Prosecution of human trafficking in Bulgaria (TIP 2023)

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The caretaker government maintained law enforcement efforts. Articles 159a-159d of the criminal code criminalized sex trafficking and labor trafficking and prescribed penalties of two to eight years’ imprisonment and a fine for crimes involving adult victims, and three to 10 years’ imprisonment and a fine for those involving child victims. These penalties were sufficiently stringent and, with respect to sex trafficking, commensurate with penalties prescribed for other serious crimes, such as rape.

In 2022, authorities investigated 57 cases (35 sex trafficking, 20 labor trafficking, two unspecified forms of trafficking), compared with 53 in 2021. During the reporting period, the Prosecution Service changed its methodology for reporting prosecution data and only provided statistics on new prosecutions, whereas, in previous years, statistics included ongoing prosecutions. In 2022, the Prosecution Service reported prosecuting 19 traffickers (17 sex trafficking, two labor trafficking); it reported prosecuting 77 traffickers in 2021. Courts convicted 37 traffickers (31 sex trafficking, six labor trafficking), an increase from 27 in 2021. As in previous years, the caretaker government did not report the range of prison sentences imposed on all convicted traffickers; however, judges issued suspended sentences for 25 convicted traffickers (68 percent) and acquitted two, which weakened deterrence, did not adequately reflect the nature of the crime, and undercut broader efforts to fight trafficking. Bulgarian law allowed those convicted of a crime to be eligible for suspended sentences if the sentence received was for three years or less, which frequently happened in trafficking cases. Anti-trafficking advocates recommended amending the minimum sentence for trafficking from two to longer than three years to attempt to reduce the instances when convicted traffickers would receive suspended sentences. However, political instability prevented the passage of any trafficking-related legislation as the country had a caretaker government for two-thirds of the reporting period and lacked a working parliament for more than one-third of the reporting period. Some government and law enforcement officials criticized judges for not considering victims or the broader effects of lenient sentences for convicted traffickers. In 2022, Bulgarian authorities cooperated with European counterparts on one new joint investigation team with the United Kingdom, several international investigations, and multiple judicial requests. In one investigation, Bulgarian and German authorities cooperated on a sex trafficking case involving five women forced into commercial sex in Germany; authorities arrested 10 suspected traffickers. In 2022, the Ministry of Interior (MOI) and its international partners established joint contact centers on the borders with Romania, Serbia, North Macedonia, Greece, and Türkiye, and exchanged information about criminal activities, including trafficking cases.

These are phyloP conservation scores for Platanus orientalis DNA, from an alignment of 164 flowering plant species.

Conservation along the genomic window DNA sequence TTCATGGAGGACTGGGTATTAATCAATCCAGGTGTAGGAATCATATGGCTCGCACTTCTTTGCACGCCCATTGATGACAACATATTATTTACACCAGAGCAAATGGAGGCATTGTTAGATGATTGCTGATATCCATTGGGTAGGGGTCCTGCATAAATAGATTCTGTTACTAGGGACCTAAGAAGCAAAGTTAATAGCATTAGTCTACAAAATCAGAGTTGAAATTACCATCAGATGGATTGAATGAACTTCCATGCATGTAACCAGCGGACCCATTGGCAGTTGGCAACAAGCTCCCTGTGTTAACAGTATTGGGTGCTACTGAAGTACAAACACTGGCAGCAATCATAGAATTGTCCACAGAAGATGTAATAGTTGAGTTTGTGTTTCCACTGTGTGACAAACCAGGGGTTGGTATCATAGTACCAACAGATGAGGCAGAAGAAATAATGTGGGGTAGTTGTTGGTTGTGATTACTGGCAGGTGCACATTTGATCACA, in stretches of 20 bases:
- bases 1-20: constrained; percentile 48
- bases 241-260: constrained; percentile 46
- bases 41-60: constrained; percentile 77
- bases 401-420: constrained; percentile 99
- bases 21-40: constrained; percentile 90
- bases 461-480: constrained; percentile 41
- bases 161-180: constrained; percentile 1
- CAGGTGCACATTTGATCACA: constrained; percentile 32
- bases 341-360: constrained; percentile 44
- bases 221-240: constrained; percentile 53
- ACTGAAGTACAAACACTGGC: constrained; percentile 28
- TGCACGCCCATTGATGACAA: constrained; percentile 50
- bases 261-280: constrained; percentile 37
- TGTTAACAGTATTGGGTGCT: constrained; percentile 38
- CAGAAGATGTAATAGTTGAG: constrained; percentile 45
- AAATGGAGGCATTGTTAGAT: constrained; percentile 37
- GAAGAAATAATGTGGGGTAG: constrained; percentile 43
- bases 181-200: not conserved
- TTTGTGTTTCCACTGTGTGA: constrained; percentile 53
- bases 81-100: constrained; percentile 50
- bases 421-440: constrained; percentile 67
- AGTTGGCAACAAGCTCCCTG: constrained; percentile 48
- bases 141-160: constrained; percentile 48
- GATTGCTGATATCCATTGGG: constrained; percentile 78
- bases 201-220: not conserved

Corruption in law enforcement and the judiciary, impunity or lack of meaningful sentences for complicit officials, and selective prosecution remained pervasive. Reports indicated law enforcement and prosecution service officials purposely failed to follow up on potential labor trafficking cases or sometimes investigated such cases as lesser violations of domestic labor rules. NGOs reported alleged complicity in smaller towns by law enforcement officials reluctant to investigate trafficking cases because they either knew the traffickers or feared retaliation. Additionally, media outlets reported some police officers took payments to turn a blind eye toward women exploited in commercial sex. Nevertheless, in 2022, the caretaker government did not report any investigations, prosecutions, or convictions of government officials complicit in trafficking crimes.